Computer model can predict when tornadoes hit the UK
Forecasters can predict when a tornado is likely to hit in the UK with more accuracy thanks to a new computer model.
Around 30 tornadoes occur in the UK each year, 40% of which develop on cold fronts – which specifically occur on the boundary between two masses of air where cold air is advancing forward.
A lack of forecasting methods for these conditions means these tornadoes often strike without warning .
Researchers at the University of Leeds and the Met Office have for the first time created a prediction for how likely tornadoes are to occur on cold fronts.
They say this means a more accurate assessment of tornado risk can be made before a cold front crosses the UK.
Matthew Clark, a Met Office scientist who is currently studying for a PhD at Leeds’s school of earth and environment, said: “Tornadoes are a relatively common weather hazard on UK cold fronts, but the Met Office have never before had any way of predicting which cold fronts are likely to produce tornadoes, nor did we understand why tornadoes occurred in some fronts but not others.
“These findings should help to improve the UK forecasts of localised, intense wind damage associated with these kinds of weather system.
“This should enable organisations and people to take precautions and minimise damage and risk.”
Mr Clark and Douglas Parker, professor of meteorology at the school, analysed tornado reports from the Tornado and Storm Research Organisation (TORRO), radar imagery and surface analysis charts from 114 weather events over a 35 year period.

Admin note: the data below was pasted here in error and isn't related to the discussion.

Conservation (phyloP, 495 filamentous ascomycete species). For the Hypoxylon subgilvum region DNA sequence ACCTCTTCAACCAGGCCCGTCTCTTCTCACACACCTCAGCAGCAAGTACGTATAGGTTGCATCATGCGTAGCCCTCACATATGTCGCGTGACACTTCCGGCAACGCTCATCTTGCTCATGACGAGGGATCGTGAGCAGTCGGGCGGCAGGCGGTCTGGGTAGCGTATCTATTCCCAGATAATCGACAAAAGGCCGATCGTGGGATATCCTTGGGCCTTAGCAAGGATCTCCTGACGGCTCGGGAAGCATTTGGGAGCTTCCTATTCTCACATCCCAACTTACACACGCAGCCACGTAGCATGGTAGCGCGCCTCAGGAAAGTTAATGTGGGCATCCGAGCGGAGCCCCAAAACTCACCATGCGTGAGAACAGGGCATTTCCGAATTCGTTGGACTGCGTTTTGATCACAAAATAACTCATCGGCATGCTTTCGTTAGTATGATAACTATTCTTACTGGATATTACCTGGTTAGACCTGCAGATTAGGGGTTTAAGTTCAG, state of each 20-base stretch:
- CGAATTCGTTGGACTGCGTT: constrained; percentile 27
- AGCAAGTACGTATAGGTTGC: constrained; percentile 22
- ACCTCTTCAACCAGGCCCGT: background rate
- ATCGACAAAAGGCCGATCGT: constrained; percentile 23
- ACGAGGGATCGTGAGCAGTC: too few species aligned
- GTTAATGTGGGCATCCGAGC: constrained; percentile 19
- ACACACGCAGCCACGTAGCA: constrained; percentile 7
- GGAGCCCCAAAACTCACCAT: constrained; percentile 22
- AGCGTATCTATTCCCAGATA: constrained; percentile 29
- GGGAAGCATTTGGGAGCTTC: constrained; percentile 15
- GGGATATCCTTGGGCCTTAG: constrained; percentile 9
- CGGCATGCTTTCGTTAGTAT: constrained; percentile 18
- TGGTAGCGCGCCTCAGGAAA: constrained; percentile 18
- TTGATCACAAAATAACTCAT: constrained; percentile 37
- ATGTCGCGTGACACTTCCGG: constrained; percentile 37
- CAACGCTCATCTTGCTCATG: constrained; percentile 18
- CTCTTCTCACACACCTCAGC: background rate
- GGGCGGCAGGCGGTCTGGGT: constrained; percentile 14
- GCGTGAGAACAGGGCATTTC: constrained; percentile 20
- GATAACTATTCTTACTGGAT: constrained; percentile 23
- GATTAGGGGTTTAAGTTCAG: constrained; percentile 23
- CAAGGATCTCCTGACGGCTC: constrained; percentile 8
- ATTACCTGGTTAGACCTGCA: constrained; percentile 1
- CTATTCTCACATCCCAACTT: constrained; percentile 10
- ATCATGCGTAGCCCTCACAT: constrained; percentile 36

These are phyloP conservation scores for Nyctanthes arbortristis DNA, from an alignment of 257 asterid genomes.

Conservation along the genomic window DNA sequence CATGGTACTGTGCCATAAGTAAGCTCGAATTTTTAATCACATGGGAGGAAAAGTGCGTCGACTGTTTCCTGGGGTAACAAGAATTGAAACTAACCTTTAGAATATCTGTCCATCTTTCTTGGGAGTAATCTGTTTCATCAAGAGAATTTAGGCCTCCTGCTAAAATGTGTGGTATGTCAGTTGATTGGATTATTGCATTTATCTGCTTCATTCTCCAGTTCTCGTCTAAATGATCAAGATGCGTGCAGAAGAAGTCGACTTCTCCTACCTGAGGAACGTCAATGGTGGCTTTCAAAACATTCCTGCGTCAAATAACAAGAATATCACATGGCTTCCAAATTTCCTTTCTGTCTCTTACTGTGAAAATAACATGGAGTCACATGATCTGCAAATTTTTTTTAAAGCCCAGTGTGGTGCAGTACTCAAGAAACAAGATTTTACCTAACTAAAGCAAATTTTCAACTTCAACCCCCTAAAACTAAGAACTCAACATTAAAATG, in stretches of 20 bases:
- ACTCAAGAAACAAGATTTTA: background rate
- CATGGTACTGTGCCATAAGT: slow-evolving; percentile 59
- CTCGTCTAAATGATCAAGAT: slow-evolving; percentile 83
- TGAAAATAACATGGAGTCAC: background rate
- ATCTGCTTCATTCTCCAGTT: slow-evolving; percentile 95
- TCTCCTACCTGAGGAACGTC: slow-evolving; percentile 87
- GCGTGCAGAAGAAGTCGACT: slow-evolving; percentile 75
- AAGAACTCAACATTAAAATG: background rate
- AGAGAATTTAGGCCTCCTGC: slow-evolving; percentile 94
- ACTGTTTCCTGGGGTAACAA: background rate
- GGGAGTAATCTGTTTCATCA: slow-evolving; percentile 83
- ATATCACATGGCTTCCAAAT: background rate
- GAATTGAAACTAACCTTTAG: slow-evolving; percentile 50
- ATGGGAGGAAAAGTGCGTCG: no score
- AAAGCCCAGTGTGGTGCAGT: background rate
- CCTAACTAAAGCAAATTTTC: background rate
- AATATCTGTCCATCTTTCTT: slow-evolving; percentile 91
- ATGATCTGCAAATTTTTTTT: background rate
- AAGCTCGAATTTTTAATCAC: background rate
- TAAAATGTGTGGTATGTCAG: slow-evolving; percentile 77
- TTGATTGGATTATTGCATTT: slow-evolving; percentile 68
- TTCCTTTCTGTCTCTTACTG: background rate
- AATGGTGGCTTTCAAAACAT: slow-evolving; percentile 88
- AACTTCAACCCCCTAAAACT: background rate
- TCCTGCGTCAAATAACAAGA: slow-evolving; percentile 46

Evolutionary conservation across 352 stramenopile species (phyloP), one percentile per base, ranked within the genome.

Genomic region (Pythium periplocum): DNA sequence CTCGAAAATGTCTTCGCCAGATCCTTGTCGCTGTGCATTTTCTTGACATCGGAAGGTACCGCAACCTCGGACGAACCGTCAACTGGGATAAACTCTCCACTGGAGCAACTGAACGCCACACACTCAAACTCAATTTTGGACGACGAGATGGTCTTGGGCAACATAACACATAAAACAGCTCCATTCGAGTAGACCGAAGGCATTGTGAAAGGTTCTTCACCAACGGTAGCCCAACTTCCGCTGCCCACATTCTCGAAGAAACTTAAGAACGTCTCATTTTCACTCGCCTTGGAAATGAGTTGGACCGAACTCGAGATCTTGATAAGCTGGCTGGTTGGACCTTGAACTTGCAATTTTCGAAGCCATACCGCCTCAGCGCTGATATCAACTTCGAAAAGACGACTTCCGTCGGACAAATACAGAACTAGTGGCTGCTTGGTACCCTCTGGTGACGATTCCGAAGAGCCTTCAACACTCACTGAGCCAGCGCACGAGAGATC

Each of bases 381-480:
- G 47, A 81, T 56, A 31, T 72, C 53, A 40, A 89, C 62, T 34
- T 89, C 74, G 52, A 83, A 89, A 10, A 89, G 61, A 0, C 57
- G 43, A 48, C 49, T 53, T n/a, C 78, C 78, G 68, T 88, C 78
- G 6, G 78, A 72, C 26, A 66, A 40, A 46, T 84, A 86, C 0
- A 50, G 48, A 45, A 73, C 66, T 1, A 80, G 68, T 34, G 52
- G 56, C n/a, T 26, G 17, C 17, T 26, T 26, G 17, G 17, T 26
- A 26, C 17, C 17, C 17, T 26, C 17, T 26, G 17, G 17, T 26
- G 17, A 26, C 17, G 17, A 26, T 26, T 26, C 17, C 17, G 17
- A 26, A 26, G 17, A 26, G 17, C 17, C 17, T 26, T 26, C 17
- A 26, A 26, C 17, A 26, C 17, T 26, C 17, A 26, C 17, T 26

One such event was the largest tornado outbreak in European history when 104 tornadoes touched down across England and Wales on 23 November, 1981, leaving a trail of damage in their wake.
Looking at patterns across the weather events, the researchers identified which cold fronts were likely to produce a single tornado, which could produce several, and which would produce none.
They found that most of these tornadoes form when a region of strong winds approaches the front from the side belonging to cold air.
According to the researchers, this creates a bulge in the front which helps to make it sharper, increasing the contrast in wind speed and direction across the front.
Where this contrast increases over time, tornadoes are more likely to “spin up” along the front.
According to the paper published in The Quarterly Journal of the Royal Meteorological Society, occasionally, relatively large outbreaks of tornadoes can occur in this situation.
Forecasters can recognise these weather patterns, which alert them to the general risk of a tornado.
Mr Clark and Prof Parker also used their findings to create a predictive tool, which is already being used on an experimental basis by the Met Office to pinpoint regions at increased risk of tornadoes.
Forecasters can now compute a percentage probability that tornadoes will happen by using by using information about the wind ahead and behind the cold front.
The tool was put to use on February 29 this year, successfully predicting the risk of tornadoes in southeast England, with a tornado occurring in Kent as the cold front swept through during the morning.
The researchers hope that this tool will help issue appropriate messages to local responders and airports.
Met Office chief meteorologist, Paul Davies, said: “By explaining, for the first time, how and why tornadoes form in a given weather system, meteorologists are much better prepared to anticipate events in advance, to interpret and challenge the results of numerical weather prediction models, and to communicate their confidence in a given forecast.”